“My District” gives NCSL members a chance to tell us about life in the places they represent, from the high-profile events to the virtues only the locals know about.
Everyone is Irish on St. Patrick’s Day.
On March 17, when we aren’t in the middle of a pandemic, Americans from all backgrounds and heritages pull out their green ties, socks, scarves or other clothing and celebrate all things Irish with parades and festivals, music and dancing, food and drink and, of course, shamrocks and leprechauns.
But there’s only one town that can celebrate St. Patrick’s Day every day of the year: St. Patrick, Mo., a two-and-a-half-hour drive north of the capital of Jefferson City. It’s a tiny unincorporated community founded in 1833 by Irish immigrants. The town claims there are more than 1,000 churches in the world named St. Patrick, but only one town.
The village is best known as the home of the Shrine of St. Patrick, a medieval-inspired Catholic church built in 1956 through the efforts of Father Francis O’Duignan. It sits on land purchased for the church in 1838 for around $75. With a design patterned after St. Patrick’s Memorial Church of Four Masters in Donegal, Ireland, the shrine contains Celtic crosses, semicircular recessed doorways, a central rose window and a round bell tower native to Ireland.
O’Duignan wanted the shrine to be known all over the world but needed help getting it built, so, in 1936, he designed a green shamrock cachet and stamped it on 500 letters, seeking help with the project. It worked, and that tradition lives on with thousands sending their envelopes to the tiny post office every March to get the special hand-stamped cancellation.
In the U.S., along with St. Patrick, Mo., there is Irishtown, Ill., Emerald Isle, N.C., 16 Dublins, seven Clovers, six Shamrocks and 16 Patricks, according to the Census Bureau. But even though St. Patrick’s Day is widely recognized and celebrated throughout the U.S., only Suffolk County, Mass., and Savannah, Ga., have made it a legal holiday.
Missouri Representative Greg Sharpe (R), who represents St. Patrick, Mo., farms 800 acres of corn and soybeans and owns a seed dealership in Lewis County. He currently lives in Ewing, about 30 miles south of St. Patrick. We asked him to share what he knows about the tiny Irish community.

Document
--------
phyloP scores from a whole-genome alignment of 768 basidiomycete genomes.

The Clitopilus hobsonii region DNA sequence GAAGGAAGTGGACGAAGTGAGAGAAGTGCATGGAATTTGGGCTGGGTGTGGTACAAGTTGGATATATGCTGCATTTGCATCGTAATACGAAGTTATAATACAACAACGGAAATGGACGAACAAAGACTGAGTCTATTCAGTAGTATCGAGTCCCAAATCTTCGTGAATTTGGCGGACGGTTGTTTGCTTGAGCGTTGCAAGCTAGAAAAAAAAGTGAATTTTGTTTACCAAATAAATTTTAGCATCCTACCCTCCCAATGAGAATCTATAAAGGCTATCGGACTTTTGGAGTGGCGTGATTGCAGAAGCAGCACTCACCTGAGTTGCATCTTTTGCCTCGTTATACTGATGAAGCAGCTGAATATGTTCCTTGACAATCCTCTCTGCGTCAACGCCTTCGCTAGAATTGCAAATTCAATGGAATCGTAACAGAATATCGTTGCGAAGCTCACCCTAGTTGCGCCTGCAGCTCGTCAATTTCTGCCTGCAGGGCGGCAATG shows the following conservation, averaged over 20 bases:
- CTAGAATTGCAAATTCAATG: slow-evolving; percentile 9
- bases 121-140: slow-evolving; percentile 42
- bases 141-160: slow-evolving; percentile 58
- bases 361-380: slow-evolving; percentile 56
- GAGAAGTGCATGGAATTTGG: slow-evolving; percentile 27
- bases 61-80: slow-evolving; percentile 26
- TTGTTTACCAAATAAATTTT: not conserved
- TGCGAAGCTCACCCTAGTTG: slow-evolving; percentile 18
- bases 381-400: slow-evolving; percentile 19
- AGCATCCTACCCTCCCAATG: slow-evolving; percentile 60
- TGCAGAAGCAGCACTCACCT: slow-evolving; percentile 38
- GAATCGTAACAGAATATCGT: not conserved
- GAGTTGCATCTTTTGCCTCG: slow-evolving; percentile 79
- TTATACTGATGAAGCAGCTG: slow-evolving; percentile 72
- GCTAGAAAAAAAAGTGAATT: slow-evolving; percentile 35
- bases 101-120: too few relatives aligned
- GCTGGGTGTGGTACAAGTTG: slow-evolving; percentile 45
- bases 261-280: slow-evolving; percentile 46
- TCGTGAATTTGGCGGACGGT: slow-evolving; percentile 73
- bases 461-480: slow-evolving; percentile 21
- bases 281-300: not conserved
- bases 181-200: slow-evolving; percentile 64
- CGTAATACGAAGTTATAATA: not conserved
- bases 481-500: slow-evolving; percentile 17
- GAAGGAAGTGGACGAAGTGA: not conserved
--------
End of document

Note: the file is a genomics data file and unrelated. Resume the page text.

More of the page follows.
What do you know about the history of the town?
The town changed its name from St. Marysville to St. Patrick in 1857. A hundred years later, there were more residents, a few businesses, a school—and a bigger St. Patrick’s Day celebration. But today, just the post office remains, and the shrine and the Old Irish Gift Shop. The church has a Wednesday-night Mass most weeks. It can hold about 300 people, but only about 30 people live in the village today.
How does the town celebrate St. Patrick’s Day?
It’s not what it used to be. I remember going there with my wife every year, no matter what day of the week the holiday fell on and celebrating until midnight, driving home and then getting up early for work the next day. The church always has a big supper, which used to be followed by a dance. This year they are having a drive-through supper. In fact, I remember going to public school there in the church when I was in first and second grade. The church also housed a four-year fully accredited high school at one time. And they used to have a pretty big Fourth of July celebration. With COVID-19, the celebrations have really been curtailed. But it was going in that direction even before COVID. I think they may still have bowling out on the paved road.
What’s the post office’s role today?
The post office still offers a one-of-a-kind, hand-stamped cancellation during the month of March. This year the design celebrates the Irish tree of life symbol, which honors the importance of family and heritage. As a fundraiser, the ladies of the shrine will stamp your envelopes, apply the postage, insert an Irish greeting and deliver them to the post office.
What else would you like us to know about your district?
It’s the biggest House district in Missouri. It takes two hours to drive from one corner to the other. It borders the Mississippi River, Illinois and Iowa. Yet it contains no town bigger than 2,500 people. It’s heavily agricultural. A casino is probably the biggest employer. Like the rest of rural America, family farming is hurting, machines can do most of the work. There’s been attempts at developing some agritourism (before COVID-19) but they didn’t do much. There are just not enough people to sustain that kind of effort. Some folks are moving in from Illinois and Iowa, but not enough to make a big impact.
The district that’s home to St. Patrick is also served by Senator Cindy O’Laughlin (R). We were unable to reach the senator for comment.
Julie Lays is the editor of State Legislatures magazine.